Madison Margolin is the co-founder and managing editor of DoubleBlind, the biannual print magazine and digital media outfit that's taking the psychedelics movement by storm. Before starting the magazine, she and co-founder Shelby Hartman were both prolific cannabis journalists. Though many will be most familiar with Margolin's cannabis coverage in a wide range of publications over the last five years, she's been covering the political, cultural, and spiritual impact of psychedelics

cutting room: Tenet is a Love Letter to Bond Movies

Most of Nolan’s movies I like more than I dislike, but I also get turned off by the fussiness and preciousness with which Nolan approaches his concepts and how his films often feel like looking at an MC Escher drawing with someone behind you demanding you see something more profound than what’s actually there. Fortunately, I mostly found Tenet to be a stylish thrill ride that wasn’t begging me to revere it more than it deserved or even care about understanding it that deeply. And I think what makes that possible is that it’s a loving, Byzantine monument to James Bond movies first, and a Chris Nolan joint second.

plug: Live from the Space Stage: A Halyx Story (2020)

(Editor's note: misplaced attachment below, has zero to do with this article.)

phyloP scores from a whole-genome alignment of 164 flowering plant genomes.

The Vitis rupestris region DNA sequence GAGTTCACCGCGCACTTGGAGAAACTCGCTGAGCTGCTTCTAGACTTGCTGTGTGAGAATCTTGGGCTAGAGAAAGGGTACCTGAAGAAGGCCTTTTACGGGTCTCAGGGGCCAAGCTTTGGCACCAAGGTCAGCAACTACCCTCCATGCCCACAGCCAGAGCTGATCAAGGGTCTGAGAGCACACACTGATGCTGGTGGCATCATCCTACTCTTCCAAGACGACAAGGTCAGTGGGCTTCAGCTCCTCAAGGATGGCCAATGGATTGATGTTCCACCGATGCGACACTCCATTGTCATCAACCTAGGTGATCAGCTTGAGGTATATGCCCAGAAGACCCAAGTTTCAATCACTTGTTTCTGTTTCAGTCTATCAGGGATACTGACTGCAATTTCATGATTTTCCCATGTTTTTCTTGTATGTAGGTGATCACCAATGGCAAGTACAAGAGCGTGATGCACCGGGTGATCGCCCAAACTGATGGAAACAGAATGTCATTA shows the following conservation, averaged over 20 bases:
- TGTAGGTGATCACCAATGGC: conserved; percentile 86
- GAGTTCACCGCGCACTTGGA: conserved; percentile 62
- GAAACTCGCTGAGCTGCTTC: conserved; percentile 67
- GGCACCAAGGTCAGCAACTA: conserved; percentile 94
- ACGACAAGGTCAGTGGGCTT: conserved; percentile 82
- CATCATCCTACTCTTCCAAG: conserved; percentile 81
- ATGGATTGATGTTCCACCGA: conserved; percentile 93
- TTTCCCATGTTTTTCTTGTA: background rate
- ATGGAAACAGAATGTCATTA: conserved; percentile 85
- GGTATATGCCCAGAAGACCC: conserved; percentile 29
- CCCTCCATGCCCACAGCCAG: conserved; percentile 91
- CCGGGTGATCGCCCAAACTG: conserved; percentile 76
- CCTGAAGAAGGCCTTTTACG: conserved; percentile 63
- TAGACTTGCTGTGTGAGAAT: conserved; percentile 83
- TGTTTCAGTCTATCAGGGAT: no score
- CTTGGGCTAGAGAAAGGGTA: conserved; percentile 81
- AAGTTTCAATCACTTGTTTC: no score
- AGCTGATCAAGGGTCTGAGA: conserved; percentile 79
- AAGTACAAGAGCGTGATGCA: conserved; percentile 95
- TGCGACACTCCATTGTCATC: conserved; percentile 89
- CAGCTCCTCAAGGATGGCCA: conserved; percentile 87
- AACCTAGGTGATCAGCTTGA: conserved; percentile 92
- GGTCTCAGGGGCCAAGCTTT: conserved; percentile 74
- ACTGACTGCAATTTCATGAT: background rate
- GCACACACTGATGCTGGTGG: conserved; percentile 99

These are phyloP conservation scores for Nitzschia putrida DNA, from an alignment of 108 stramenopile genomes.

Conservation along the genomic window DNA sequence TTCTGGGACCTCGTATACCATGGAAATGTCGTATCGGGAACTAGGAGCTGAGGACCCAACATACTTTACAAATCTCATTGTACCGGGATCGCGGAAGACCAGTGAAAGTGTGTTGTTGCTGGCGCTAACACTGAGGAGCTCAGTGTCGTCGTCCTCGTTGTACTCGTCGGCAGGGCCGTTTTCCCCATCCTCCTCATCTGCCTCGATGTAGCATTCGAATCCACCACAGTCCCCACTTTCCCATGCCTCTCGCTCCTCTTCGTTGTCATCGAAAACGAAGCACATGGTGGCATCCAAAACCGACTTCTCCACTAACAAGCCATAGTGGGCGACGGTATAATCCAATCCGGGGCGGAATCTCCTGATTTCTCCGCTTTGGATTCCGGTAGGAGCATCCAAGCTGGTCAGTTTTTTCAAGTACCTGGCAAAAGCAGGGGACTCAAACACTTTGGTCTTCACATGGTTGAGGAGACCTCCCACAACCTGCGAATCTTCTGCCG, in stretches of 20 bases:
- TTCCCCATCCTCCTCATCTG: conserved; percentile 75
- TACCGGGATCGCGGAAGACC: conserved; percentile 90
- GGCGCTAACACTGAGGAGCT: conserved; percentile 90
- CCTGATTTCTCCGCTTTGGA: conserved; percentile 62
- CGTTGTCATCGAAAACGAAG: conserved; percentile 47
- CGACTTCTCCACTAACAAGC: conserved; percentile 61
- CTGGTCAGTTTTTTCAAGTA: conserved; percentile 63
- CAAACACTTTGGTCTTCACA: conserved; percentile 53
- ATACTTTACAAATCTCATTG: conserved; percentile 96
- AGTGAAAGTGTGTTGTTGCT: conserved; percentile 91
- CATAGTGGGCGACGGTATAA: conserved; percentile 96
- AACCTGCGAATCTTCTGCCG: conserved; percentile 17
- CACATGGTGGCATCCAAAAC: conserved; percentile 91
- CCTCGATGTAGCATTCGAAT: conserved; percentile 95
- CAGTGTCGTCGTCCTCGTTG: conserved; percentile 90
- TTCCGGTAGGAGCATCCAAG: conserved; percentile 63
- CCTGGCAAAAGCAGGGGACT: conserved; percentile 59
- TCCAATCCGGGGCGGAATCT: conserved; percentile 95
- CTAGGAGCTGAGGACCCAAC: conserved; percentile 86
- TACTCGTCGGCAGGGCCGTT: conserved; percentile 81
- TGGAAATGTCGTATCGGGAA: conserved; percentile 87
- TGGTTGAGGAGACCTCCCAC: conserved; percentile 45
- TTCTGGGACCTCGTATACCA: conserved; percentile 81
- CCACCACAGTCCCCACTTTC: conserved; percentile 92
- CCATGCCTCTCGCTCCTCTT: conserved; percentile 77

It’s hard to remember a time when Disney wasn’t the behemoth media/entertainment empire it is now. But in 1981, the company was a whole different, non-Earth crushing animal. It was on the verge of being bought off and broken up, in fact. And in this transitional period, a small band of folks at Disney Records put together a sci-fi stadium rock band called Halyx. Live from the Space Stage: A Halyx Story is a new documentary that uncovers this fascinating piece of forgotten pop history...

[Movie Review] UNHINGED

If this were a normal, non-pandemic summer, UNHINGED would’ve been exactly the type of B-movie I’d relish seeing at a theater on a hot afternoon – popcorn, maybe a hot dog and a soda in hand, in the company of strangers as ever-so-momentarily carefree as I. So it feels super weird to have watched this strange and scruffy Russell Crowe B-thriller from home on a screener, days before it’s supposed to be the movie that “reopens theaters” in the U.S. All this is to say, be careful out there

[Movie Review] WRESTLEMASSACRE

I tend to be a sucker for slashers with “massacre” in the title. From The Texas Chainsaw Massacre (contender for greatest horror movie ever made) to 80s camp classics like The Slumber Party Massacre and Sorority House Massacre and modern ultra-low-budget oddities like Pool Party Massacre. There’s just something about the simple pleasures of the whole ***** Massacre phenomenon that really does it for me. So I jumped at the chance to review WRESTLEMASSACRE

plug: Performance (1970)

Performance is a psychedelic British crime film starring James Fox and Mick Jagger as a gangster and reclusive rock star brought together by fate for an existential melding of minds, egos, and personas in a kaleidoscopic haze of blood, sex, drugs, art, and music. Drug movies from the late 60s and early 70s can often be tedious, frustratingly incoherent, and just plain shitty. But Performance succeeds where so many others fail, partly because it’s bookended by another genre.